More narrowly, Reuters writer Chris Prentice reported Thursday that,
China’s lengthy approval process for genetically modified crops remains a sticking point in talks to end the trade war between China and the United States, according to two sources with knowledge of the talks.
“Beijing has taken years to approve new strains of GM crops, which U.S. companies and farmers have complained stalls trade by restricting the sales of new products from companies such as DowDuPont Inc, Bayer AG, and Syngenta AG.
“The issue is one of a host of U.S. complaints that the administration of President Donald Trump is demanding China address if it wants to end trade disputes that have cost both countries billions of dollars and slowed the global economy.”
“The issue has been a source of tension between the two countries for years. China is the biggest buyer of U.S. soybeans, the bulk of which are genetically modified. If it does not approve new strains, then farmers in the United States cannot plant them because China may reject shipments that include them.”
“The trade deal, should it be agreed, is expected to include a six-year time frame for purchases of more than $1 trillion in U.S. goods, including commodity products,” the article said.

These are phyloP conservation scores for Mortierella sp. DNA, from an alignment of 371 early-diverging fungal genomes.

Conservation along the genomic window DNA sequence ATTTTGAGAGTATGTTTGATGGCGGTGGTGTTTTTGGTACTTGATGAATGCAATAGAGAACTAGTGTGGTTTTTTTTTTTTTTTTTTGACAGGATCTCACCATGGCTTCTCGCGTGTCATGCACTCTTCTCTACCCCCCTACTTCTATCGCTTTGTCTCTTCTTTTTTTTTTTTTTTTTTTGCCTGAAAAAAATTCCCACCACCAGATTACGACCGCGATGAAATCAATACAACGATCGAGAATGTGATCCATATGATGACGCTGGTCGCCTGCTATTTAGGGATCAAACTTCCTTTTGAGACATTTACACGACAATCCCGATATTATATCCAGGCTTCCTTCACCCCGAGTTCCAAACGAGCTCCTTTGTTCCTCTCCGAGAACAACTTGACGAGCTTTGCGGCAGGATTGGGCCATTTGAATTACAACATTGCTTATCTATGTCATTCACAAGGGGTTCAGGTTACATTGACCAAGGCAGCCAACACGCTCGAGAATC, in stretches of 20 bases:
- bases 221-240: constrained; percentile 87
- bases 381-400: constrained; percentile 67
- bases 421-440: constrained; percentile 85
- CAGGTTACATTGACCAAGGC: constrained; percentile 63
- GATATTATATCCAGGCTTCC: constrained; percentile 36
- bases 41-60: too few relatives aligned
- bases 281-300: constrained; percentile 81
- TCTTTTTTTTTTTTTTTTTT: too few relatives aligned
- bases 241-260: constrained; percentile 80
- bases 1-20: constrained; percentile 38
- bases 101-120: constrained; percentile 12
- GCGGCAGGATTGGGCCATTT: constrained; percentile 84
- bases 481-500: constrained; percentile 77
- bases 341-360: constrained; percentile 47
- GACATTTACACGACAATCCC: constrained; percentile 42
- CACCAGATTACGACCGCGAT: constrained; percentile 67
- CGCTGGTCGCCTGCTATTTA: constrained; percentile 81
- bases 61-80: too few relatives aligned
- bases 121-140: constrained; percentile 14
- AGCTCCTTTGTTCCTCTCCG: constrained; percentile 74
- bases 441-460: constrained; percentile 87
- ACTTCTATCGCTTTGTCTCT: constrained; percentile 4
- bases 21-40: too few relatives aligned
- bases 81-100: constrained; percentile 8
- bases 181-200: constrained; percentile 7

Meanwhile, Gregory Meyer reported on Thursday at The Financial Times Online that, “China has ramped up its purchases of US farm products, providing a goodwill gesture in the midst of talks aimed at ending the year-long trade war — but also reflecting the country’s extensive need for the commodities.
“Official data released in Washington on Thursday showed net sales of 178,000 bales of US-grown upland cotton to China in the past week, the second-highest weekly volume in two years. China also bought 1.7m tonnes of soyabeans.”
Mr. Meyer stated that, “Some agricultural products, such as corn-based ethanol, have not been shipped to China for months. However, China has also stepped up purchases of pork, corn and the feed grain sorghum.”
The FT article noted that, “The past week’s 1.7m soyabeans purchase brought China’s total import commitment for the current crop year to 12.9m tonnes. The sum is still about a third of US exports to China before the tariffs, leading US farmers to signal they will slash acreage devoted to soyabeans this spring.”
Mr. Meyer also indicated that, “In March, China purchased 24,000 tonnes of US pork, the highest amount in almost two years. The deal came as African swine fever sharply reduced its pig herd, increasing demand for foreign meat even as it slows demand for livestock feed ingredients such as soya meal.
U.S. soybean farmers focus on weather, production as trade war nears resolution. Insights via @CMEGroup
“China also purchased 300,000 tonnes of corn and 130,000 tonnes of sorghum from the US in February and March, in spite of 25 per cent tariffs on each.”